Previous energy transitions – from sail to steam, from steam to fossil fuels – took decades, but in the transition from fossil fuels to green fuels, we don’t have decades to spare, delegates were told on Day 2 of the Coastlink conference.


Giving his keynote address, Pavan Chhabra, Head of Hubs – Europe at Maersk, noted that steamships did not reach full dominance until a full century after the transition began; the transition from steam to fossil fuel took 50 to 60 years.

“We are moving into a new transition and time is shorter. We don’t have 50 or 60 years in front of us,” he warned. “This is the first generation and also the last generation that has to deal with the transition. But when we put our hearts and minds to it, we will get it done.”

Discussing progress so far, he was optimistic: “Five years ago, there was zero tonnage on green fuel. Today we have 170 ships on the orderbook globally. It’s not a linear curve – there is going to be a gradual slope and then I think there is going to be lift-off.”

Chhabra outlined Maersk’s commitment and strategy for decarbonisation through the business and continued investments in the transition to green over the past decade.

Maersk has opted for green methanol as its preferred choice for newbuilds; it is investing in EVs and focusing on low-carbon air and logistics operations.

On the ocean side, said Chhabra, there are ‘two levers’ to play with.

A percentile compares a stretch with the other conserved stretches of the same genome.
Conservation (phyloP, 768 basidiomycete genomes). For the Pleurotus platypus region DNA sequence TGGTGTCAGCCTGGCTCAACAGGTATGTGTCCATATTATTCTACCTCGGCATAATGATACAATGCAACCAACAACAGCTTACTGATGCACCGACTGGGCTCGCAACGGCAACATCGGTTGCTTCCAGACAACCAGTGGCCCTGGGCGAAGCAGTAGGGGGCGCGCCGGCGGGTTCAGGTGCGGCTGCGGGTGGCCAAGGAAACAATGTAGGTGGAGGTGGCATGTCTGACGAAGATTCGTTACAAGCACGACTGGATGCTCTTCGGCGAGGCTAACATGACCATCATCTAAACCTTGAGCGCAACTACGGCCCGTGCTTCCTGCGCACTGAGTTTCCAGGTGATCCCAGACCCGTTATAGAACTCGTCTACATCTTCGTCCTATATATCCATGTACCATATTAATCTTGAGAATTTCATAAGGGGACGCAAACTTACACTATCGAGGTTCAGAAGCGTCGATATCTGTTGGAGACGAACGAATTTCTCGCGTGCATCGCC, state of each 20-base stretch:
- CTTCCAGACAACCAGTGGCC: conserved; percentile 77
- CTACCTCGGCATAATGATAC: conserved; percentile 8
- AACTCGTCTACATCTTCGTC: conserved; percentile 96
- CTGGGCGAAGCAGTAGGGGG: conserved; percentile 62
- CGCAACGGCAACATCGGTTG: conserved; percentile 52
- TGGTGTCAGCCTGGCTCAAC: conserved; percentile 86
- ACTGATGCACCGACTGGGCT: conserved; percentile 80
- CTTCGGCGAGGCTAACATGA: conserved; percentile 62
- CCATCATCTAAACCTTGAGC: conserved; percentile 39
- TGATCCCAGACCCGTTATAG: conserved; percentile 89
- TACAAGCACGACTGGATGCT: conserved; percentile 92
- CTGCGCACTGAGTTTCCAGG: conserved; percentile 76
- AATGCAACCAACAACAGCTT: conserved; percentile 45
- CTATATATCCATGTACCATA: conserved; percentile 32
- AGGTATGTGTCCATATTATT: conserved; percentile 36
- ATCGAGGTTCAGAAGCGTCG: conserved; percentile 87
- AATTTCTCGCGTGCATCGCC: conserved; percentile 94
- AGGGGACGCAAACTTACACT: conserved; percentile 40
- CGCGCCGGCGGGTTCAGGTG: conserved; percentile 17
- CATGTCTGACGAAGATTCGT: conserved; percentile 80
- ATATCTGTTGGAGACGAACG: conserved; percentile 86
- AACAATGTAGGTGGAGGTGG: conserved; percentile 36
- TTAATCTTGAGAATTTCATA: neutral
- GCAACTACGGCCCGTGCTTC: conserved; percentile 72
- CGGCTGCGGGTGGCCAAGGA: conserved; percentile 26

“First, the assets we deploy; there is a lot to do with design for retrofits of scrubbers but also newbuilds. Second, do the customers buy into the concept – are they willing to pay an additional price point for going green?”

Even without such a willingness, “we need to make the first move”, he said.

Maersk took delivery of its first methanol fuel enabled vessel, the 2,100 teu Lara Maersk in 2003; the vessel is operating in the Baltic, mainly serving lifestyle and retail customers. A whole new generation of methanol-enabled vessels is on order for delivery through to 2026-27.

Chhabra outlined the challenges of securing an efficient fuel supply, as well as the training and safety aspects. Green methanol is a first step and Maersk will be trying out other fuels, he added.

He compared the early green fuel adopters to the introduction of the iPhone in 2007: “I am pretty sure that 5-6% of the people who use iPhones today stood outside the store then to get it. We are seeing early adopters [of green fuels] queuing up, but we will start to reach the tipping point at 18% [of shipments loaded],” he said – he noted that a company can put the assets out there but progress depends on customers buying into the option.

“We believe we will hit a 25% target – not an asset target but when customers get on board – in 2030.”